We were impressed by Kay Douglas’ new book Men Making Changes. It’s a very good introduction to people new to family violence, especially for those who are friends and family and are noticing something’s not quite right with someone in their life. Our clinicians are going to incorporate it into the new Whanau Resilience programme to help friends, family members, work colleagues, etc who may suspect someone they know is experiencing family harm.
At SVS - Living Safe a group of women meet weekly to connect and share their experiences of family violence. The women are likely to have experienced significant distress and, as a result of feeling vulnerable, they begin a slower journey back to themselves and back to safety. For some this may be the beginning of identifying their own needs, wants and thoughts. The programme is called Inside Out. For many participants it precedes our Women’s Safe programme and allows them time to find...
Alex Ness from New Zealand Rugby (NZR) visited our own Aaron Agnew, Kaimahi with the Whānau Resilience service, and Lois Hewetson, Clinical Leader, just over a week ago while visiting the Nelson region. Alex is the Te Hurihanga Advisor at NZR and his role is to support the delivery of education sessions and Rugby’s response to incidents of harm. Alex has a background in therapeutic interventions with men who have done harm and also in national campaigns targeting family violence.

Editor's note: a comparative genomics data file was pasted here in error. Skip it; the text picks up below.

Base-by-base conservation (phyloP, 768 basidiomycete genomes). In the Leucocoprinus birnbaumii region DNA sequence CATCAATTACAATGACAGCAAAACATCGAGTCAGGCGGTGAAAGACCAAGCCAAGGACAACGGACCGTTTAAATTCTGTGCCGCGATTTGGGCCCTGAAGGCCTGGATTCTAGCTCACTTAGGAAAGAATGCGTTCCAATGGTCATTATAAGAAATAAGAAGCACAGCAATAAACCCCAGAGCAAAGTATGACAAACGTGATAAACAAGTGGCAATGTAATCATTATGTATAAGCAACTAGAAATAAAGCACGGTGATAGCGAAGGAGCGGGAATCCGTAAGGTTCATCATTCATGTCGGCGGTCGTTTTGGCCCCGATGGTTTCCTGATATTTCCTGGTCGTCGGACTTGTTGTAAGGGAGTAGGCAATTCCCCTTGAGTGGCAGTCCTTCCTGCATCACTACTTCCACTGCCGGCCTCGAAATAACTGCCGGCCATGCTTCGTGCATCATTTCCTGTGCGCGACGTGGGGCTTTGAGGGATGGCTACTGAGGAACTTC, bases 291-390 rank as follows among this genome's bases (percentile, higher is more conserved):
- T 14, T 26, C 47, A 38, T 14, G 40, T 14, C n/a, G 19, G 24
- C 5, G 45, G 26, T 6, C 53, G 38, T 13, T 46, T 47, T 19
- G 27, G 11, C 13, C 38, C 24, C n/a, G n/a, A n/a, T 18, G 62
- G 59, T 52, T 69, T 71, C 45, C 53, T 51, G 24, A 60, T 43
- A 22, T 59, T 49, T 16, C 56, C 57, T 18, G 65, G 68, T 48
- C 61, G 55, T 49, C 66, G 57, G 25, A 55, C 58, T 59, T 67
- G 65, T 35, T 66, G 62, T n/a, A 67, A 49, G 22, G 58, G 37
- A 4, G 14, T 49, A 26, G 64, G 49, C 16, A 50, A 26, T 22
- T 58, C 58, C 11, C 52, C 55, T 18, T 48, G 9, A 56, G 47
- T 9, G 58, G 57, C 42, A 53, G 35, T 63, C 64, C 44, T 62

Over the weekend the Government announced the creation of a new ministerial role to lead the way toward dealing with one of New Zealand’s most troubling problems, family violence. Green Party co-leader Marama Davidson was appointed the country’s first-ever Minister for the Prevention of Family and Sexual Violence.
Last year the Ministry of Social Development granted funds to SVS – Living Safe and four other family violence organisations in the Top of the South Island to develop five new programmes within each of the five communities. The initiative is called Whānau Resilience and the funding is spread out over five years to identify a need, design a service, and implement and analyse it.
Last year SVS – Living Safe became part of an exciting new initiative to develop a new service for its clients. The programme is out of the Ministry of Social Development and is called Whānau Resilience. We were one of five organisations in the Top of the South and one of dozens across New Zealand granted funds over five years to identify a need in our own community, design a service, implement it, and then assess it.
When I first met Taylor, he had just started at an alternative education programme after being advised to leave high school. He felt on the outside of the school system, was highly anxious and struggled containing strong anger impulses.
Too few of the men who use violence as described in the Family Violence Death Review Committee’s recently published 6th Report, “Men who use violence,” overlap enough with stopping violence programmes. More intensive and longer term interventions must be a priority.